1) Keep your first draft simple. Don’t worry about how you say something. Just say it. If you can come up with a special phrase or special way of expressing something the first time around, that’s good. However, be sure that structure, form, organization, and the logical expression of your ideas are under control first.
2) Expand your writing beyond that which is ordinary and usual. If you have a hard time finding less ordinary and less usual words or phrases to use, refer to a thesaurus. Roget’s International Thesaurus – Harper Collins
3) Use creative techniques such as expressing yourself using metaphor or reification: Metaphor - Reification .
4) After you’ve finished the first draft, proofread and edit your writing.
5) After you’ve proofread and edited your writing, decide which words and phrases you want to change in order to be creative and add more flair and style to your writing. Proofread and edit until you are confident and feel satisfied that your writing is just as should be.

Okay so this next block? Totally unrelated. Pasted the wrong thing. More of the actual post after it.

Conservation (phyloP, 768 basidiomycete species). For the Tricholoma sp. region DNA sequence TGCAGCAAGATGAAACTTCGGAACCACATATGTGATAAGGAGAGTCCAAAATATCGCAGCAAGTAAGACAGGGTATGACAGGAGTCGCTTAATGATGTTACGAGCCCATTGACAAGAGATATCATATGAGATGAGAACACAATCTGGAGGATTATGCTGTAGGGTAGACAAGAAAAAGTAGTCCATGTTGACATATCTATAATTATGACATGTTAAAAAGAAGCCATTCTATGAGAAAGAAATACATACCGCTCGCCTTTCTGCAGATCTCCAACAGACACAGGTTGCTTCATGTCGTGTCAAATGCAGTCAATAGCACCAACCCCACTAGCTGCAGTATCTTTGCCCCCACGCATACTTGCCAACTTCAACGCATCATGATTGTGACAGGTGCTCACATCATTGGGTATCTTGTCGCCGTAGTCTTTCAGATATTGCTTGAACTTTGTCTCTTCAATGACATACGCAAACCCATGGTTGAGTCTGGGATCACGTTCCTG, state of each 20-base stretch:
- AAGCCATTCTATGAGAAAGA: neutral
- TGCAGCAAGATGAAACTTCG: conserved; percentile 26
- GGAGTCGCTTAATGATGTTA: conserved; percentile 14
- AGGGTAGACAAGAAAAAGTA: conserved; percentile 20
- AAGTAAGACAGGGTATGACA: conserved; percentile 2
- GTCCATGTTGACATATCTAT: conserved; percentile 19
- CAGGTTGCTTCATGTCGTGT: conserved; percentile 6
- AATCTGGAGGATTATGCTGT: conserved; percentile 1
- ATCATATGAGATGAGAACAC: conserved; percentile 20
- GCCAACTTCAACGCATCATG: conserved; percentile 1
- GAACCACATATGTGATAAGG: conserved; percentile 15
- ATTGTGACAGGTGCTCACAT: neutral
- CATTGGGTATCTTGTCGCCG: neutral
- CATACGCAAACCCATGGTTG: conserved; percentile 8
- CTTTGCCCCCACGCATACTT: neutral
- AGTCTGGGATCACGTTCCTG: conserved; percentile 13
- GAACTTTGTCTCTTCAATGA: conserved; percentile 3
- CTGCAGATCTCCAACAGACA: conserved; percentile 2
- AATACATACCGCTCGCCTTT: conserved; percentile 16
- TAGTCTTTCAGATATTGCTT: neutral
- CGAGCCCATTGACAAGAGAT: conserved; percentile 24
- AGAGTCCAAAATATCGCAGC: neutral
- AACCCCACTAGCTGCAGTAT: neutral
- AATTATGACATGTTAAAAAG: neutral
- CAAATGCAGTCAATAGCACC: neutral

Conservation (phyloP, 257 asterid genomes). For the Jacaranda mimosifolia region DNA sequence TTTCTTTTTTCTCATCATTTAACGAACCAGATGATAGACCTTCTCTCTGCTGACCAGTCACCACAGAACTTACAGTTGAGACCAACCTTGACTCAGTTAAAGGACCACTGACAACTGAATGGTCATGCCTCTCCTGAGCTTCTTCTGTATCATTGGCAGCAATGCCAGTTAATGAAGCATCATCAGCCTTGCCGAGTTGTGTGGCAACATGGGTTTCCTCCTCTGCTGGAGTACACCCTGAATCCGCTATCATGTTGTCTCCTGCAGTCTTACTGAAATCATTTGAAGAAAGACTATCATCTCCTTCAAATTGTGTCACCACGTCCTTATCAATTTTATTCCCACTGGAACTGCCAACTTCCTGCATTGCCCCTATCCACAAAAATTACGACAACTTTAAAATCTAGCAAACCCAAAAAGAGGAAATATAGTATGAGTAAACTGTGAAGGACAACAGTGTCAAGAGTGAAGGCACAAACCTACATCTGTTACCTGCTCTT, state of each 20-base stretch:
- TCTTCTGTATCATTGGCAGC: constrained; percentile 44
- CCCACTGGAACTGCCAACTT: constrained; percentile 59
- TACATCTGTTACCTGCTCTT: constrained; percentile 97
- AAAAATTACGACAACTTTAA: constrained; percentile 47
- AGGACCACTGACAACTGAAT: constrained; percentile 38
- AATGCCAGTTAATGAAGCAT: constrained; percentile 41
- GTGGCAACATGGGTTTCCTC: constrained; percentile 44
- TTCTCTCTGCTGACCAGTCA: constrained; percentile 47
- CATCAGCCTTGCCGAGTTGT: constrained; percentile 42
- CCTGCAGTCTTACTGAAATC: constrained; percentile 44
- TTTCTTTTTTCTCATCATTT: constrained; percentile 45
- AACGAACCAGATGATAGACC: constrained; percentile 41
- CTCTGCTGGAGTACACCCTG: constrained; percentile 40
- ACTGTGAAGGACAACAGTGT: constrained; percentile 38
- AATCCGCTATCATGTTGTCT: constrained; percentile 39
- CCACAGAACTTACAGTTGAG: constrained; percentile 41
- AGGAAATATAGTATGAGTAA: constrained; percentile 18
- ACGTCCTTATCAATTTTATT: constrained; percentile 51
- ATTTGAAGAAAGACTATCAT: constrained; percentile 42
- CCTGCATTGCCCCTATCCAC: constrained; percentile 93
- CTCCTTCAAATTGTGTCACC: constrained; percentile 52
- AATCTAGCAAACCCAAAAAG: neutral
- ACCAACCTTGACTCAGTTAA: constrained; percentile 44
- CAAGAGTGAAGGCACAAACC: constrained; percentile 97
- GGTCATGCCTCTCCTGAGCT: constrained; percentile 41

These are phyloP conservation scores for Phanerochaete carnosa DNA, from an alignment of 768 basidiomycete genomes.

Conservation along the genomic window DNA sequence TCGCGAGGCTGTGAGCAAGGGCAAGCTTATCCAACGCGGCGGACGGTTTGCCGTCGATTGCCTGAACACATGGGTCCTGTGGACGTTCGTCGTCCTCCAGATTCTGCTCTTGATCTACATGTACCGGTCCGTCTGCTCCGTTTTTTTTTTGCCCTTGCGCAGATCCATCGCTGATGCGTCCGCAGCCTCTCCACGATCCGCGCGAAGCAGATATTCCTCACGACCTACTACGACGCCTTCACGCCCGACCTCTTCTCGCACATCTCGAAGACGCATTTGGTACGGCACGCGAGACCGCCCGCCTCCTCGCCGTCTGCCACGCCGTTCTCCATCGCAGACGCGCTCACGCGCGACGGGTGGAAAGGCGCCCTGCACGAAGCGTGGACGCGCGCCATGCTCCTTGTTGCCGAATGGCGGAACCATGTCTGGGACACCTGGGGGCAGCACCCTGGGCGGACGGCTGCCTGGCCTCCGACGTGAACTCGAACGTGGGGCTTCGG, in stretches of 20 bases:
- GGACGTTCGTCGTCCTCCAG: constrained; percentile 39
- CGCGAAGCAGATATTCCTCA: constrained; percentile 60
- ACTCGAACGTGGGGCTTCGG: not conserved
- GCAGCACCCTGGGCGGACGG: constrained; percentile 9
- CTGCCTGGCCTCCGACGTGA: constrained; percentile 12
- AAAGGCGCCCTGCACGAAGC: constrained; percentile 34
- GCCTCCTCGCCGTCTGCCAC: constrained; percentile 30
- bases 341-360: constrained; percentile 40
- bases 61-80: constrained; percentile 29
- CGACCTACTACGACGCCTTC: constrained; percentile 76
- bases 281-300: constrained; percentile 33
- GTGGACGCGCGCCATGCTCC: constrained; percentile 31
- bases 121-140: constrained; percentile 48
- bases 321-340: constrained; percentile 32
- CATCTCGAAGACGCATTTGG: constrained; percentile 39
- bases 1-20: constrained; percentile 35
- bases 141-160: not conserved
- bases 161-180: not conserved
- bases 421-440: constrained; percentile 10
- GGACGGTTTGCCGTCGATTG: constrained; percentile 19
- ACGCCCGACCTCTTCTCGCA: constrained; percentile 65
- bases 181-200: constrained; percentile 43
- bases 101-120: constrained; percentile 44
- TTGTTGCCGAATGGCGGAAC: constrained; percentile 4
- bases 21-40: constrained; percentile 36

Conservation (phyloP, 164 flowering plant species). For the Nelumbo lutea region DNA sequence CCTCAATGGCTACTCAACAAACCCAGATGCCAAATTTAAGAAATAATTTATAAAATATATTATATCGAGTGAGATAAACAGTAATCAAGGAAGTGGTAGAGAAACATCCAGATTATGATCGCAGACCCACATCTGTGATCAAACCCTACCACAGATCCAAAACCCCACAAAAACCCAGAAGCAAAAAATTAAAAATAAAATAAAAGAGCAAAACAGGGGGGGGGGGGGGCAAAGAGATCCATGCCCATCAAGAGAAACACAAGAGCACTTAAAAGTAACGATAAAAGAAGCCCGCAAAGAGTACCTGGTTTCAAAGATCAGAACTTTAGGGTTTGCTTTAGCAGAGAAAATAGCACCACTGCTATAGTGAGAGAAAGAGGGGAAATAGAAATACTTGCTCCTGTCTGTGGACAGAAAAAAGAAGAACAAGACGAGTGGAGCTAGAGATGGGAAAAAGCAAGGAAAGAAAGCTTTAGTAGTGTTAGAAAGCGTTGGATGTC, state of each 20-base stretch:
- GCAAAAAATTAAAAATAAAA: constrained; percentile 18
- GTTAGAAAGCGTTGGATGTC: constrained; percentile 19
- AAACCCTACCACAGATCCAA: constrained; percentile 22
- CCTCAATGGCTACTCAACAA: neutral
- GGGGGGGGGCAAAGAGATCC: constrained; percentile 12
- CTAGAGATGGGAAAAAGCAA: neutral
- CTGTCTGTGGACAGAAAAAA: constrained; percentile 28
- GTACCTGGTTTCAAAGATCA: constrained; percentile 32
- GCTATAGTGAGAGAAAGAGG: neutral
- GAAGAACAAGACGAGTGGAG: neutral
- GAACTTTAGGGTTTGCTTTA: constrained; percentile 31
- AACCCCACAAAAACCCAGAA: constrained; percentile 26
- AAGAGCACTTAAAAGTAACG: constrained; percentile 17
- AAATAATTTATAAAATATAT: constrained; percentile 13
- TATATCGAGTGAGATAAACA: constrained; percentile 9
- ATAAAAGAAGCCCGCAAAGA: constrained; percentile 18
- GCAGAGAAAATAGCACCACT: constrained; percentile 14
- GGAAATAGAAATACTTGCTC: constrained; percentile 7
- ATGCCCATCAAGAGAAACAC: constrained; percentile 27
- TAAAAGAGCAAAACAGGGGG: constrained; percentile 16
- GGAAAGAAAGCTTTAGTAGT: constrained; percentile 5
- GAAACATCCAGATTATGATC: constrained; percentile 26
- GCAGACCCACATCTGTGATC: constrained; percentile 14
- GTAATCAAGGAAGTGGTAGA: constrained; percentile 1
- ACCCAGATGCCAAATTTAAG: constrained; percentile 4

6) Read. Observe the manner in which others express their ideas. You will produce what you take in, but if you do not take anything in, you will not produce anything.
7) Don’t pay attention to ridiculous advice such as, “Learn the rules of grammar and then break them”.
8) Disregard non-sense advice such as, “Don’t begin a sentence with and, but, or, and because”. Use language the way you want to use it, not the way every pedant wants you to use it just because they think it’s “better that way”.
9) Do not refer to non-sense books such as The Elements of Style. Your writing should have no elements of style other than the elements of style you choose to for it. Fifty Years of Stupid Grammar Advice
10) If you’re unsure of something, try looking it up in the American Heritage Guide to Contemporary Usage and Style.
"Roget's II: The New Thesaurus, Hardcover, 1,216 Pages"
"American Heritage Office Edition Dictionary, Paperback, 960 Pages"